I was struck by the focus of these girls. How they set to work on what they were doing and kept up their creative focus for hours at a time. It was beautiful to see! They knew what they wanted to do and needed no prompting from me at all. They just dove in to each project! They shared, worked together and had a great time!


Historical Fiction we have enjoyed!

Having four children and no cable meant a lot of reading in our home. My 2 oldest children who started home schooling in grades 7 and 9 said they learned more history from historical fiction than they ever did in school!

I am going to post some of our favourites (most of the ones in this post have a Canadian connection) and feedback on them. It will take several more posts, because we have a lot of favourite historical fiction!!

First, one that I have read aloud a few times and our girls enjoyed was Indian Captive, The Story of Mary Jemison by Lois Lenski. This book is a vivid picture of the fear and hatred that comes when you have been ripped from your home and family to the respect that came from living years with your captors - an Iroquois Seneca tribe. It was so well written and was very heartfelt, but not in a sappy way. There was an incredible amount of information on the Seneca, their way of life and the structure of their society. I can highly recommend it!

Calico Captive by Elizabeth George Speare was another book that our girls read and enjoyed. I also read this one aloud last year to "Little One". It was a great book about the human spirit and how we can choose to be oppressed or rise above our circumstances with hope for the future. These were amazing times in our history where there were next to no human rights. A person could be captured, taken from their home and sold into slavery. It was based in the time of the French and Indian Wars in the 1700's.

Bully Boys by Eric Walters was one that we read and enjoyed (including me!). It gives you an interesting look into the War of 1812, Lieutenant James FitzGibbon - his ingenuity and courage and his men The Green Tigers (or Bully Boys). In many ways FitzGibbon was almost larger than life! This is a great book for boys!

Another book we have read was The Wintering by William Durbin. The first book of this series (The Broken Blade) we didn't get until after we had read The Wintering. The young man in the story has to work very hard as a voyageur and he really has to adjust his thinking more than once about the men that he works along side. They need to survive the winter and Pierre is challenged physically, mentally and emotionally in the story. Another good novel for boys!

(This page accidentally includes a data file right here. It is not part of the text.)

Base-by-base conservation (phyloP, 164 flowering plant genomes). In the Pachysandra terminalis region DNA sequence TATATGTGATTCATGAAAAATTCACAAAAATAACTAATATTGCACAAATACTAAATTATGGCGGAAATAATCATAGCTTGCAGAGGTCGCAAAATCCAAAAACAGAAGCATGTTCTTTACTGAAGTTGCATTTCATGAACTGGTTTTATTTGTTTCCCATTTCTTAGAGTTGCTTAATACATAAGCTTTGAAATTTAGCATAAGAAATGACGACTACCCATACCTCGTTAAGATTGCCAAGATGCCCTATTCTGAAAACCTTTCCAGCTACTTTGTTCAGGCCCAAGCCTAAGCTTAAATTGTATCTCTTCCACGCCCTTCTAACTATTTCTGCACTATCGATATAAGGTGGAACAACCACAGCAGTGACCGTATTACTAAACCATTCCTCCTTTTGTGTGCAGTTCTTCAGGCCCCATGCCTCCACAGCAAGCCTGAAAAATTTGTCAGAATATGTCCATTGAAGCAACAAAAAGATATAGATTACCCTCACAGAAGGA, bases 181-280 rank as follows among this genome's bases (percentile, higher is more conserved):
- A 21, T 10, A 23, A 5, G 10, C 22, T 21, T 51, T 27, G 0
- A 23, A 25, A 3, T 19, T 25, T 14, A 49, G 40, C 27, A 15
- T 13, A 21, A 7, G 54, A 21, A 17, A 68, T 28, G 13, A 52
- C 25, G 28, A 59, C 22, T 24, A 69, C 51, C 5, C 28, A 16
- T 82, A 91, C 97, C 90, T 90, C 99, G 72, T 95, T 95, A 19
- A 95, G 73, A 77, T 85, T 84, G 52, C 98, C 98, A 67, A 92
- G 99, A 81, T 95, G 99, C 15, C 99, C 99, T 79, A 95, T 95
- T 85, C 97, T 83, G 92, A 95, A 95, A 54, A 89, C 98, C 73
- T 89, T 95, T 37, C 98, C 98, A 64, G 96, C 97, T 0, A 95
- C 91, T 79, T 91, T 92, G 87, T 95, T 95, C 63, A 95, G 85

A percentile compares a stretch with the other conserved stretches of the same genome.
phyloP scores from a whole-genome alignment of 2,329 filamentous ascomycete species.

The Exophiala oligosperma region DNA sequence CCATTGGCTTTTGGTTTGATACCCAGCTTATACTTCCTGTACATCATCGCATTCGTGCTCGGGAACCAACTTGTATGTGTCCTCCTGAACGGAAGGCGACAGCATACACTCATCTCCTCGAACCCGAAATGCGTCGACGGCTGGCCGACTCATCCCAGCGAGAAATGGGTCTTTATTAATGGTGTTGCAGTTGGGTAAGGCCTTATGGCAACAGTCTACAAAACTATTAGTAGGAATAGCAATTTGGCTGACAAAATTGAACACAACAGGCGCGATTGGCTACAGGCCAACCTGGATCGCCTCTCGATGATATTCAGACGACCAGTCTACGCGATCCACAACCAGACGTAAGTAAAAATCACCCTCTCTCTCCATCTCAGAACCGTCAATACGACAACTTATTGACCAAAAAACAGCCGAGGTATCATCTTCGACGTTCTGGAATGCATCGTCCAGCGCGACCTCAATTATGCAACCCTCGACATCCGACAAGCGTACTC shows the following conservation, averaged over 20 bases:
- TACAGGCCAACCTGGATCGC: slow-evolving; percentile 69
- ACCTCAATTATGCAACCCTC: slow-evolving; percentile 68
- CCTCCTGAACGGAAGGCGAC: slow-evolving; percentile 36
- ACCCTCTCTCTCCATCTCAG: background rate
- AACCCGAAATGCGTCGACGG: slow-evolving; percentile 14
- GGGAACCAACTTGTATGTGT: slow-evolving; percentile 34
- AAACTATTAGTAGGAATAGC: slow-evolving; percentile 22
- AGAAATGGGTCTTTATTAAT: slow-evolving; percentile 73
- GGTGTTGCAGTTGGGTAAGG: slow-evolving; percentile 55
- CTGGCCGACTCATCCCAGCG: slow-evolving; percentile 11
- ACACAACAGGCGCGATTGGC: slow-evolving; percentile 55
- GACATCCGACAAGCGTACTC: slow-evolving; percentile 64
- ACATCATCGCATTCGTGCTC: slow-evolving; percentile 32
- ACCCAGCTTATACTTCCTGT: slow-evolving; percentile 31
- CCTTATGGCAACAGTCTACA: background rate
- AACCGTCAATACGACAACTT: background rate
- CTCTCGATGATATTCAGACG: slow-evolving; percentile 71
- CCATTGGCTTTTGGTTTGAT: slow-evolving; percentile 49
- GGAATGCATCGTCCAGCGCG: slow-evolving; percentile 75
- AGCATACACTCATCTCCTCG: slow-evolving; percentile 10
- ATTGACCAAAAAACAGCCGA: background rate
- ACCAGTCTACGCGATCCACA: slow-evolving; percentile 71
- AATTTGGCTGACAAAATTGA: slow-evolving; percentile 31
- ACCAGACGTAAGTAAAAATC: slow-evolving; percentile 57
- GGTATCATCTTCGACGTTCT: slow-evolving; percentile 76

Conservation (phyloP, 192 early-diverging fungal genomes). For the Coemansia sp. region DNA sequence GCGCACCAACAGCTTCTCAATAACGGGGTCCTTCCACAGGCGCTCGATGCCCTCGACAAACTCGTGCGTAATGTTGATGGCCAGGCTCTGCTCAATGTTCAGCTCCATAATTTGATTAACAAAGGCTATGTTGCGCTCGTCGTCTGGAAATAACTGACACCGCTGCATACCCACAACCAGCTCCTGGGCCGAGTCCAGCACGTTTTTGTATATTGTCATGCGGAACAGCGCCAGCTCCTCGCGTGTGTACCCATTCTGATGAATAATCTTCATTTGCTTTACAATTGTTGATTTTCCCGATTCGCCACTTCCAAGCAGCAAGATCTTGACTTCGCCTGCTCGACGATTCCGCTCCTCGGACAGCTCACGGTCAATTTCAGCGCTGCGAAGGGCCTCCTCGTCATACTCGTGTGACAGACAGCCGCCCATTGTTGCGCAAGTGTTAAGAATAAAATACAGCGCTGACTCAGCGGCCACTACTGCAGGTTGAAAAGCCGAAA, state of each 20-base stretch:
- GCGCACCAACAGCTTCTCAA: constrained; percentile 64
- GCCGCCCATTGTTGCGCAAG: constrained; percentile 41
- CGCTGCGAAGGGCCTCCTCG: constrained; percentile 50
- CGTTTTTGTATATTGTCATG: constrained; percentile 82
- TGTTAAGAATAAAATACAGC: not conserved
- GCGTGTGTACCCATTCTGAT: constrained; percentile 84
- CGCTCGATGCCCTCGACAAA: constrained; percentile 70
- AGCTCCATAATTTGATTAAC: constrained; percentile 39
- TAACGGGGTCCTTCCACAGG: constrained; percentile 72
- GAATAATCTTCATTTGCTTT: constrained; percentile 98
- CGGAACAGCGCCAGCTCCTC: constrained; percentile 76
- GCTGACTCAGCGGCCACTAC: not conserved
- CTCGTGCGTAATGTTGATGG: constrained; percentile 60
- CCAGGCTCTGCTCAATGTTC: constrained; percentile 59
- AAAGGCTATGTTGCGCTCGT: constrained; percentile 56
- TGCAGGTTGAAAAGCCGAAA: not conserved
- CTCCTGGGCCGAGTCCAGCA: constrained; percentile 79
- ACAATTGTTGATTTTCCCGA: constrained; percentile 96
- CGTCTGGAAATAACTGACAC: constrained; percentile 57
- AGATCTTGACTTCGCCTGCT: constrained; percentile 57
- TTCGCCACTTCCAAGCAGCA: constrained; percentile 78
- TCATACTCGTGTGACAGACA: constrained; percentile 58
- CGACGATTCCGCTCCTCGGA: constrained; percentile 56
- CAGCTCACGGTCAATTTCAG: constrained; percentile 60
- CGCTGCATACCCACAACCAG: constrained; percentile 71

Charlie Wilcox by Sharon McKay is a great book by a gifted author who has a engaging way of exposing our children to the very young men who went to war in World War 1. Charlie from Newfoundland is ill prepared for what he encounters in the war and is forever changed. The book is somehow personal and we seem to get to know Charlie as he changes. Through him we can understand what is was like to be a soldier in World War 1.
I hope you will enjoy these books as much as our family has. Blessings!

Compassion ChariTea

Last night “Little One” and I participated in a wonderful evening of fellowship, goodies and TEA!!
It was “Little One’s” Bible Study Mother-Daughter Christmas Tea. It was so great that Lorraine and Sheila joined us and allowed us to sample many delicious teas. 
Lorraine and Sheila have started a ChariTea for Compassion Canada. They have a blog with their prices (which by the way are incredibly reasonable) and information on Compassion Canada

They showed us a video, explained the role that they play in supporting children and projects that Compassion has initiated all over the world. They write letters to children who’s sponsors don’t want to write to them, they sponsor their own children and sponsor many projects with the profits from their ChariTea. 
I was so excited that this fund raiser was for Compassion after I had just blogged about Donna Ward’s study Africa Land of Hope
It was so great for our daughter and all these young ladies to see that someone can be passionate for Christ being shared and raise funds in such a creative way!!
We all went away with tea - myself and “Little One” with quite a stash!